Child sex victims denied payouts if they ‘consented’, say charities
CHILD victims of sexual abuse are being denied compensation because a government agency insists they “consented”, a group of charities has said.
Charities including Barnardo’s, Victim Support and Rape Crisis say that children as young as 12 are being denied compensation because of claims that they went along with their abuse.
Children cannot consent to sexual activity under the law, unless they are over 13 and the defendant reasonably believed they were over 16.
But the Criminal Injuries Compensation Authority, which sets payouts for sexual abuse, uses different criteria. In evidence submitted to the Independent Inquiry into Child Sexual Abuse last year, Barnardo’s said that the authority had responded to a claim from one child by saying that “it considers consent as a question of fact … a victim can consent in fact even though in law they may be deemed not to have consented”. The charities say children are made to feel they are to blame for the abuse.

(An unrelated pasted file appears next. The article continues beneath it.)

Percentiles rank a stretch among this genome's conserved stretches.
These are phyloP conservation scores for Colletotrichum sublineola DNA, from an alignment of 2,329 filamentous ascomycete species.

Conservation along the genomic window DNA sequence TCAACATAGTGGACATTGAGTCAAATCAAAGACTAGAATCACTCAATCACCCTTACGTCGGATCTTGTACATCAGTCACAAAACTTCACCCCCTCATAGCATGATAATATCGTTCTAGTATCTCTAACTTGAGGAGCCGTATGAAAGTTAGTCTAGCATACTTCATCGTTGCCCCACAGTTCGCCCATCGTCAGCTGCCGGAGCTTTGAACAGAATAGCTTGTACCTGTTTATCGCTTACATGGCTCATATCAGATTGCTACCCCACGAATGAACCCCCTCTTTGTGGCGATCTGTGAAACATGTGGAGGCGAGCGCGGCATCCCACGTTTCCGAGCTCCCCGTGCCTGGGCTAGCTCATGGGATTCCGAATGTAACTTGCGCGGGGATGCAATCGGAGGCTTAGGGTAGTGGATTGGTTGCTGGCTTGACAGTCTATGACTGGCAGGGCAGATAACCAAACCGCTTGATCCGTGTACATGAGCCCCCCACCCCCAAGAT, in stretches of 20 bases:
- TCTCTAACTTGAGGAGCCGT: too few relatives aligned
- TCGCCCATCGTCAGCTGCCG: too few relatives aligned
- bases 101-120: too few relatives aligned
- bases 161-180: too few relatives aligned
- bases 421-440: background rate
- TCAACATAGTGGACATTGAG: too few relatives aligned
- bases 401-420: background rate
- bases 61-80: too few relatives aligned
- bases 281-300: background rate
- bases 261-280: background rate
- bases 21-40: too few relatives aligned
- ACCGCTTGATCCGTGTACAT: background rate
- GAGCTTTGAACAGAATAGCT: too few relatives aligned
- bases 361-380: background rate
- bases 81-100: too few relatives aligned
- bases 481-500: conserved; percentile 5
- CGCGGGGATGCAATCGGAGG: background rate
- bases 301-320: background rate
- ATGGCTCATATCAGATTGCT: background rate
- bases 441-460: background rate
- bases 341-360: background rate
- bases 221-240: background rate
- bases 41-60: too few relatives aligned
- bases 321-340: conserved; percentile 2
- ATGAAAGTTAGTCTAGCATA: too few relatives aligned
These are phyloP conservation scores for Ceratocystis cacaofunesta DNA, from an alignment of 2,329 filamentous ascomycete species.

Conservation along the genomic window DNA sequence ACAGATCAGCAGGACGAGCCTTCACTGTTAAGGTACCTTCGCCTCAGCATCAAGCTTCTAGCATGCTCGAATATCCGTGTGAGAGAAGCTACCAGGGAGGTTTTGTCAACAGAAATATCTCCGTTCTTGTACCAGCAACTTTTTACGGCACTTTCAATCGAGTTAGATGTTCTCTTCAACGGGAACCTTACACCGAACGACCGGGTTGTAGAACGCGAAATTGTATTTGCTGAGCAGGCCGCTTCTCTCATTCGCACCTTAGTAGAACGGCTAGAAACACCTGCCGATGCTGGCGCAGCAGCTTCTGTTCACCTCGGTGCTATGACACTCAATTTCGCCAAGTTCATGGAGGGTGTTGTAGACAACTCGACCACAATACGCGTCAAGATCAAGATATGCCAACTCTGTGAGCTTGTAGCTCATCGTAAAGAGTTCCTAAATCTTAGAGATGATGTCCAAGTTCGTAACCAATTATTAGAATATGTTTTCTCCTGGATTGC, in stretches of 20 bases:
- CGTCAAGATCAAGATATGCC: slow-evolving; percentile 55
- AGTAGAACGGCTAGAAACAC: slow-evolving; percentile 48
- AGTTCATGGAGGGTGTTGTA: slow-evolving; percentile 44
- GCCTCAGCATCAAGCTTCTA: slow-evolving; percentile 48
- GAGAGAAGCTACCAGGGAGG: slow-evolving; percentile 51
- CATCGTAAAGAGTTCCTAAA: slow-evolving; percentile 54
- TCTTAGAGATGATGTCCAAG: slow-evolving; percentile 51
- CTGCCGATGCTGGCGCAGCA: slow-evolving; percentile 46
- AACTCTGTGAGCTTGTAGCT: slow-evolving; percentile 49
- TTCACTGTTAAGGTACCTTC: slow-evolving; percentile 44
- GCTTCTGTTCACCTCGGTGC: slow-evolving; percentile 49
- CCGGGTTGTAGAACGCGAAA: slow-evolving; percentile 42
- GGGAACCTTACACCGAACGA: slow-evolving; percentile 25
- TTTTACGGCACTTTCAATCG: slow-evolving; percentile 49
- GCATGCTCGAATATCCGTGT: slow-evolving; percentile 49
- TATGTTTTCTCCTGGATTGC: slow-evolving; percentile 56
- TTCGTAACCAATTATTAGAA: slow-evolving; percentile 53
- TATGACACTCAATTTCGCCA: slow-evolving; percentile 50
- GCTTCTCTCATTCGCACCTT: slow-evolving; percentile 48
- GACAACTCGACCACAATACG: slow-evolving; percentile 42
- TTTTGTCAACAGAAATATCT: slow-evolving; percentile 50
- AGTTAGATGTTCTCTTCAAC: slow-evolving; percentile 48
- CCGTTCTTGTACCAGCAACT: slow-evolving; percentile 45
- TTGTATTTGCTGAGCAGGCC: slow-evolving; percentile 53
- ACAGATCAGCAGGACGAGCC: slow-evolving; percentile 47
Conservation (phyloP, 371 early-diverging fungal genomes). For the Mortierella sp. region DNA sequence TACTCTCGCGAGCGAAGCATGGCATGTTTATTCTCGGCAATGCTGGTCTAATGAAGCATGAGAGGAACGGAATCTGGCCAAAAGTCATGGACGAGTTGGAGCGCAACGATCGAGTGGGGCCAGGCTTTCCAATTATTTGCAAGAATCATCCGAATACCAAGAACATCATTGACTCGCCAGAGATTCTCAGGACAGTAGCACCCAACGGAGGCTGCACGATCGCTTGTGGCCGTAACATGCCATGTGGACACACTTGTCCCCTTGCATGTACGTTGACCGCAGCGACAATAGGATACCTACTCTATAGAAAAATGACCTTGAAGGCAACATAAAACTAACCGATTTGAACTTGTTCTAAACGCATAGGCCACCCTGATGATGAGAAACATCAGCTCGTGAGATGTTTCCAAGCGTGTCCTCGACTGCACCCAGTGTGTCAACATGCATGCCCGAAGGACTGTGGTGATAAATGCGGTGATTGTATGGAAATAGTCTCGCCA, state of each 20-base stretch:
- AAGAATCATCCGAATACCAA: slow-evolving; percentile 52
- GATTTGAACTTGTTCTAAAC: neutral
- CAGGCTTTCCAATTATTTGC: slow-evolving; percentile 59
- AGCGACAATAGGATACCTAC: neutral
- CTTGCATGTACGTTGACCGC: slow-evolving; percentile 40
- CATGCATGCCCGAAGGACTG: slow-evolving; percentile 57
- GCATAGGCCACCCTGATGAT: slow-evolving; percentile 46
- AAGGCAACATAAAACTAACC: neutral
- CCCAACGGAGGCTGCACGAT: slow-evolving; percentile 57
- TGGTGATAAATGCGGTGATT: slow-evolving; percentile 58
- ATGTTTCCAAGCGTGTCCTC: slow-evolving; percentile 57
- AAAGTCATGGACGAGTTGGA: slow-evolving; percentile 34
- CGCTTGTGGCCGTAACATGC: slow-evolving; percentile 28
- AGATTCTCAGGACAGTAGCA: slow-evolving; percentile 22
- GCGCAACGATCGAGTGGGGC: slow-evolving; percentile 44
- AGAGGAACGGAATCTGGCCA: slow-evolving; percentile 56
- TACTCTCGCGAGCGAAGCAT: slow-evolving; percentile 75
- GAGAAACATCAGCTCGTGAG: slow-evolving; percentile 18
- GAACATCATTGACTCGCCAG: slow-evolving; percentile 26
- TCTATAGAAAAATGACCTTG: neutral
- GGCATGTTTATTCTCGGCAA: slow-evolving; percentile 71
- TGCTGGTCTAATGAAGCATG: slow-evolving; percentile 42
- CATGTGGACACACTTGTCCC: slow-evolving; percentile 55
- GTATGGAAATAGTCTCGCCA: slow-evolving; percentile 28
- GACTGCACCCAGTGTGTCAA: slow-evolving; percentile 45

Victim Support cited the case of a 12-year-old girl who was plied with alcohol and assaulted by a 21-year-old man, but denied compensation because she had gone off with him “voluntarily”.
The charities have written to David Lidington, the Justice Secretary, demanding the guidelines are changed.
The Ministry of Justice was unable to explain last night why the guidelines differed to the law.